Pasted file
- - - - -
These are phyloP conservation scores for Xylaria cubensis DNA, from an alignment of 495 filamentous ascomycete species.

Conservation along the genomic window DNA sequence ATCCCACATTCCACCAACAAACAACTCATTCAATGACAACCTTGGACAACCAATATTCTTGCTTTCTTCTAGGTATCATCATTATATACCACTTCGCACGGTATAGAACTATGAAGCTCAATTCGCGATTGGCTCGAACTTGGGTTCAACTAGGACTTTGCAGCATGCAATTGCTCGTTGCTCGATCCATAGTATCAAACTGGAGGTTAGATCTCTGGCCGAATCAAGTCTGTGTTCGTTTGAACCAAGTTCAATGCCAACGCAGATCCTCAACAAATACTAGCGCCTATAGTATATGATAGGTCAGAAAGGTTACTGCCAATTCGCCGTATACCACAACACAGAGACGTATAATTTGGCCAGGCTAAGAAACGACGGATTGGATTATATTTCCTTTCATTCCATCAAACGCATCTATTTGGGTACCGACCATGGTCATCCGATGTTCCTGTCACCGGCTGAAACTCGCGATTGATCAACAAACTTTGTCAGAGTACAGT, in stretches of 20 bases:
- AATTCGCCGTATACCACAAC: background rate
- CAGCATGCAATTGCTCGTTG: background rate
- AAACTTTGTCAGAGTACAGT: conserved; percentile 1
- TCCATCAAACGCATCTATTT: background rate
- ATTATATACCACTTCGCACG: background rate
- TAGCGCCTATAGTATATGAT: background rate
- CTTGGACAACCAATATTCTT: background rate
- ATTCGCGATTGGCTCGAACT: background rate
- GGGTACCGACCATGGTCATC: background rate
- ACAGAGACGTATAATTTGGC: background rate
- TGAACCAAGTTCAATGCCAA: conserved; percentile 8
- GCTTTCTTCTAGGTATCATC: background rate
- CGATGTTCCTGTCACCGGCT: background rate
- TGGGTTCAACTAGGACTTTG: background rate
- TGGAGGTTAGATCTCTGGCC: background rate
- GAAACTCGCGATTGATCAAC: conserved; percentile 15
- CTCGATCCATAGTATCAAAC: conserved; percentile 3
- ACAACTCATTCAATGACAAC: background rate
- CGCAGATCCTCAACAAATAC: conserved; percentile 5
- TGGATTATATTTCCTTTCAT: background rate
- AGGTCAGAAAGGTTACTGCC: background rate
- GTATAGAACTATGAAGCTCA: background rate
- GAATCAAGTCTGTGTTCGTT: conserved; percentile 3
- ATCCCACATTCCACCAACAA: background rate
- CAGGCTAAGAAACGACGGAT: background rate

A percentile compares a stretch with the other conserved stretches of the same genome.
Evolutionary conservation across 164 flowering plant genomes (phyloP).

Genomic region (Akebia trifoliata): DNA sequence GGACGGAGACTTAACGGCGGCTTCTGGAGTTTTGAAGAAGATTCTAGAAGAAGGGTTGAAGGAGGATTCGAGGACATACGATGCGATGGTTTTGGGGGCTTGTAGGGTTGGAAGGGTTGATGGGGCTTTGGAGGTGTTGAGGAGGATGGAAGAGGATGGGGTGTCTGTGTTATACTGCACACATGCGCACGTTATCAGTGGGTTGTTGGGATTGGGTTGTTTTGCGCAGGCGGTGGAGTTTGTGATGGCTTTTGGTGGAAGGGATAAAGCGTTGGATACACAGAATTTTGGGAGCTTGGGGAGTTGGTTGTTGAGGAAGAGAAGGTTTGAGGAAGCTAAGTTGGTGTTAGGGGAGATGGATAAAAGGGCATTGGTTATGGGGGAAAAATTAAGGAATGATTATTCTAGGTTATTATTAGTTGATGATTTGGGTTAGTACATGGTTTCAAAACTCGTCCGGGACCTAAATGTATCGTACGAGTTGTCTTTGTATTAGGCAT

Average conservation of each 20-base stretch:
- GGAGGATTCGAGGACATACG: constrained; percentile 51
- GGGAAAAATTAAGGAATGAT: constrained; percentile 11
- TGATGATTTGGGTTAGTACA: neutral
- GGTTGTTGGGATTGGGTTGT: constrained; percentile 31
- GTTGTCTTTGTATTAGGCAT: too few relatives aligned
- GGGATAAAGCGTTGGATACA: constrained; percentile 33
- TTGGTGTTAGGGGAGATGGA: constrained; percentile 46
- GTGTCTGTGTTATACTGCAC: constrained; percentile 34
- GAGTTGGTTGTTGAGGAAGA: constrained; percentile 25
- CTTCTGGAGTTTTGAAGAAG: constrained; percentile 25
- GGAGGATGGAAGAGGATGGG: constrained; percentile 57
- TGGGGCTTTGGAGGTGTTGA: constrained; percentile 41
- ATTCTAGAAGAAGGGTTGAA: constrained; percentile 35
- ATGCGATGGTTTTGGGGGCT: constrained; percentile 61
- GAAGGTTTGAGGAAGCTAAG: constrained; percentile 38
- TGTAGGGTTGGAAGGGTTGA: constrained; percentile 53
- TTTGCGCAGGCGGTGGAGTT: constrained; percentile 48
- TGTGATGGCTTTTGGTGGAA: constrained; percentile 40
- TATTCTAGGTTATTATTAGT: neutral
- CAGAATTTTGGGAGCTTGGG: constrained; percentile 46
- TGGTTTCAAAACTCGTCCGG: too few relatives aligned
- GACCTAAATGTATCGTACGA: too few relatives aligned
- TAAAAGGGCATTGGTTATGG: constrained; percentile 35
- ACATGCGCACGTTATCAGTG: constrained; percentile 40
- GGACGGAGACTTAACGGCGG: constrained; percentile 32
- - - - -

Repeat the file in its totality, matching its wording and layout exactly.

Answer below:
These are phyloP conservation scores for Xylaria cubensis DNA, from an alignment of 495 filamentous ascomycete species.

Conservation along the genomic window DNA sequence ATCCCACATTCCACCAACAAACAACTCATTCAATGACAACCTTGGACAACCAATATTCTTGCTTTCTTCTAGGTATCATCATTATATACCACTTCGCACGGTATAGAACTATGAAGCTCAATTCGCGATTGGCTCGAACTTGGGTTCAACTAGGACTTTGCAGCATGCAATTGCTCGTTGCTCGATCCATAGTATCAAACTGGAGGTTAGATCTCTGGCCGAATCAAGTCTGTGTTCGTTTGAACCAAGTTCAATGCCAACGCAGATCCTCAACAAATACTAGCGCCTATAGTATATGATAGGTCAGAAAGGTTACTGCCAATTCGCCGTATACCACAACACAGAGACGTATAATTTGGCCAGGCTAAGAAACGACGGATTGGATTATATTTCCTTTCATTCCATCAAACGCATCTATTTGGGTACCGACCATGGTCATCCGATGTTCCTGTCACCGGCTGAAACTCGCGATTGATCAACAAACTTTGTCAGAGTACAGT, in stretches of 20 bases:
- AATTCGCCGTATACCACAAC: background rate
- CAGCATGCAATTGCTCGTTG: background rate
- AAACTTTGTCAGAGTACAGT: conserved; percentile 1
- TCCATCAAACGCATCTATTT: background rate
- ATTATATACCACTTCGCACG: background rate
- TAGCGCCTATAGTATATGAT: background rate
- CTTGGACAACCAATATTCTT: background rate
- ATTCGCGATTGGCTCGAACT: background rate
- GGGTACCGACCATGGTCATC: background rate
- ACAGAGACGTATAATTTGGC: background rate
- TGAACCAAGTTCAATGCCAA: conserved; percentile 8
- GCTTTCTTCTAGGTATCATC: background rate
- CGATGTTCCTGTCACCGGCT: background rate
- TGGGTTCAACTAGGACTTTG: background rate
- TGGAGGTTAGATCTCTGGCC: background rate
- GAAACTCGCGATTGATCAAC: conserved; percentile 15
- CTCGATCCATAGTATCAAAC: conserved; percentile 3
- ACAACTCATTCAATGACAAC: background rate
- CGCAGATCCTCAACAAATAC: conserved; percentile 5
- TGGATTATATTTCCTTTCAT: background rate
- AGGTCAGAAAGGTTACTGCC: background rate
- GTATAGAACTATGAAGCTCA: background rate
- GAATCAAGTCTGTGTTCGTT: conserved; percentile 3
- ATCCCACATTCCACCAACAA: background rate
- CAGGCTAAGAAACGACGGAT: background rate

A percentile compares a stretch with the other conserved stretches of the same genome.
Evolutionary conservation across 164 flowering plant genomes (phyloP).

Genomic region (Akebia trifoliata): DNA sequence GGACGGAGACTTAACGGCGGCTTCTGGAGTTTTGAAGAAGATTCTAGAAGAAGGGTTGAAGGAGGATTCGAGGACATACGATGCGATGGTTTTGGGGGCTTGTAGGGTTGGAAGGGTTGATGGGGCTTTGGAGGTGTTGAGGAGGATGGAAGAGGATGGGGTGTCTGTGTTATACTGCACACATGCGCACGTTATCAGTGGGTTGTTGGGATTGGGTTGTTTTGCGCAGGCGGTGGAGTTTGTGATGGCTTTTGGTGGAAGGGATAAAGCGTTGGATACACAGAATTTTGGGAGCTTGGGGAGTTGGTTGTTGAGGAAGAGAAGGTTTGAGGAAGCTAAGTTGGTGTTAGGGGAGATGGATAAAAGGGCATTGGTTATGGGGGAAAAATTAAGGAATGATTATTCTAGGTTATTATTAGTTGATGATTTGGGTTAGTACATGGTTTCAAAACTCGTCCGGGACCTAAATGTATCGTACGAGTTGTCTTTGTATTAGGCAT

Average conservation of each 20-base stretch:
- GGAGGATTCGAGGACATACG: constrained; percentile 51
- GGGAAAAATTAAGGAATGAT: constrained; percentile 11
- TGATGATTTGGGTTAGTACA: neutral
- GGTTGTTGGGATTGGGTTGT: constrained; percentile 31
- GTTGTCTTTGTATTAGGCAT: too few relatives aligned
- GGGATAAAGCGTTGGATACA: constrained; percentile 33
- TTGGTGTTAGGGGAGATGGA: constrained; percentile 46
- GTGTCTGTGTTATACTGCAC: constrained; percentile 34
- GAGTTGGTTGTTGAGGAAGA: constrained; percentile 25
- CTTCTGGAGTTTTGAAGAAG: constrained; percentile 25
- GGAGGATGGAAGAGGATGGG: constrained; percentile 57
- TGGGGCTTTGGAGGTGTTGA: constrained; percentile 41
- ATTCTAGAAGAAGGGTTGAA: constrained; percentile 35
- ATGCGATGGTTTTGGGGGCT: constrained; percentile 61
- GAAGGTTTGAGGAAGCTAAG: constrained; percentile 38
- TGTAGGGTTGGAAGGGTTGA: constrained; percentile 53
- TTTGCGCAGGCGGTGGAGTT: constrained; percentile 48
- TGTGATGGCTTTTGGTGGAA: constrained; percentile 40
- TATTCTAGGTTATTATTAGT: neutral
- CAGAATTTTGGGAGCTTGGG: constrained; percentile 46
- TGGTTTCAAAACTCGTCCGG: too few relatives aligned
- GACCTAAATGTATCGTACGA: too few relatives aligned
- TAAAAGGGCATTGGTTATGG: constrained; percentile 35
- ACATGCGCACGTTATCAGTG: constrained; percentile 40
- GGACGGAGACTTAACGGCGG: constrained; percentile 32